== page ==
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2020 Sacramento Republic player postmortem: Rodrigo Lopez

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Talisman returned and took on new role.

Courtesy of Republic FC.

Rodrigo Lopez made a big return to Sacramento Republic FC in 2020. The midfielder, possibly the most beloved player in club history, came back after five seasons playing in Mexico for three different clubs, and it was rightly regarded as a triumphant homecoming.

Coming back five years after setting the USL alight the first time around with Sacramento, Lopez was much older and joining a vastly different league. While the return was certainly emotional, there were questions about whether he would be up for the new-look USL Championship in the same manner as he had been last time.

Overall, he certainly could hang in the league, playing the majority of games and keeping fresh despite being 33 years old for most of the season.

Here are Lopez’s statistics in 2020:

Rodrigo Lopez 2020 Statistics

2020 Games Played Games Started Minutes Goals Assists Shots SOG Yellow Cards Red Cards
2020 Games Played Games Started Minutes Goals Assists Shots SOG Yellow Cards Red Cards
Regular Season 13 10 875 1 3 22 7 4 1
Playoffs 1 1 73 0 0 2 0 1 0
Total 14 11 948 1 3 24 7 5 1

This time with the club, Lopez was less an attacking force and some of that was by design. At times, he played a regista role, moving deep in midfield, having more defensive responsibilities than he typically did in his first stint in Sacramento, but still counted on to keep the ball moving around the field.

As a result, playing further back much of the time and having more split responsibilities meant Lopez didn’t fill up the goals and assists columns, one goal and three assists paling in comparison to his twin 10-goal seasons in 2014 and 2015 for Sac Republic. Do I think the level of the league these days, coupled with Lopez’s age, contributed to the production decline? No question. But I also think it’s worth putting in context he was not playing the same role this year. Had he been a No. 10 and/or pushed right behind the central striker, he almost certainly would have had more goals and assists.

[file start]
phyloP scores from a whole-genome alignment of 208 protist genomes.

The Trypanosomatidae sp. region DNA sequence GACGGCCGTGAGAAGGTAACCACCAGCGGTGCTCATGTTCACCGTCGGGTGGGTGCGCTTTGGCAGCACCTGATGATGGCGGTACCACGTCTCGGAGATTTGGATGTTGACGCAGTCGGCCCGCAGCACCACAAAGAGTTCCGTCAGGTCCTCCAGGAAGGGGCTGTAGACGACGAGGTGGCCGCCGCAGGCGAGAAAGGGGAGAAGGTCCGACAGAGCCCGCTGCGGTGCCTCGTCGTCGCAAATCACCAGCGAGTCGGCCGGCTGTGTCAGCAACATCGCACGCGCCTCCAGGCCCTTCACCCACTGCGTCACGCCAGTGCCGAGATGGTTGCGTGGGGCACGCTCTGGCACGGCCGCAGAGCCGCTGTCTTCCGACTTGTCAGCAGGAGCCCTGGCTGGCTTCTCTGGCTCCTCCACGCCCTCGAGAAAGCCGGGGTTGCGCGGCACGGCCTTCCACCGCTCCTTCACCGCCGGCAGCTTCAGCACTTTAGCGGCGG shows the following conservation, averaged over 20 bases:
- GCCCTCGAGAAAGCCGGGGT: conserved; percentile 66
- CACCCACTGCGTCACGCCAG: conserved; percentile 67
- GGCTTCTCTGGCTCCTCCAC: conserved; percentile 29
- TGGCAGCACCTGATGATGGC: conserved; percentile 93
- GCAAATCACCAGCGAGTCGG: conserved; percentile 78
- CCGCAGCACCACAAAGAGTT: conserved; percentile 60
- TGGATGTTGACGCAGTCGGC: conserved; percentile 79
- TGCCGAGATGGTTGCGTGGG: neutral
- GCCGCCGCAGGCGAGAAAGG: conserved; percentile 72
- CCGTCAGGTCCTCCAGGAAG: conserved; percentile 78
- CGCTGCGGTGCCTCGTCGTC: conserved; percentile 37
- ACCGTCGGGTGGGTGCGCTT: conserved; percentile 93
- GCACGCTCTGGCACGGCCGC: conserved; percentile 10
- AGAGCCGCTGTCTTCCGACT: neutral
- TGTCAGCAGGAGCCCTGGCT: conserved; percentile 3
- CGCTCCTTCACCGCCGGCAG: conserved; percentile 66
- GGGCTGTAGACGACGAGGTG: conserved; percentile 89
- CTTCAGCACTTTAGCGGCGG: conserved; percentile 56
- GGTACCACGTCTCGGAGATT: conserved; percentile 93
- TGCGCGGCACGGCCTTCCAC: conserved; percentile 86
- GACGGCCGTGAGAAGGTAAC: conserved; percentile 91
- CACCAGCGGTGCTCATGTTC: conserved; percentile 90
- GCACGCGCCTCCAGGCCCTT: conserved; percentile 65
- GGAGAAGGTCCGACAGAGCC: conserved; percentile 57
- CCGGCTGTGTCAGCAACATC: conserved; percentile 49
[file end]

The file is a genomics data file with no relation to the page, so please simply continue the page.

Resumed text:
So credit to him for rolling with it, and it wasn’t a surprise, exactly, since he had played in this role for the most part in Mexico. Still, for some players it would have been mighty tempting to want to move upfield again and ball out, but he fit in the system Mark Briggs put in place.

And let’s take another look at his goal, which was a last-minute equalizer against Tacoma Defiance in September.

It felt like Lopez was gearing up to retire with Sacramento Republic, come back for this stint, maybe play two or three years here, and then walk out on his terms. But that’s not happening, as the team told him he would not be coming back for 2021. That was certainly a shock, considering the deep bond between the community and player, and because Lopez indicated he was caught off guard.

After initially vowing to press on with his career, Lopez appears to be at a crossroads, according to Evan Ream, who said in recent days Lopez doesn’t want to move his family again and would take a pay cut to stay with Sac Republic.

I have to admit, it doesn’t feel satisfying for it to end like this. Lopez has been the talisman for Sacramento Republic’s history — even hometown guy Cameron Iwasa doesn’t have exactly the same emotional attachment to the club, I don’t think. Lopez helped deliver a USL title to Sac Republic, and lit the league alight last time out. Letting him walk away before he’s ready to go hurts because it feels like he’s earned the right to go out on his terms.

I think even as he wraps up his playing career, Lopez’s skills as a leader and mentor can’t necessarily be replaced so easily, and in letting him walk, that may be the intangible aspect that’s being forgotten. Again, I hope the club reconsiders and gives him another year if he wants it, but as we’re always told, it’s a business and maybe the gears of the soccer industry don’t stop turning for anyone. Even Rodrigo Lopez.

What do you think? Leave a comment below.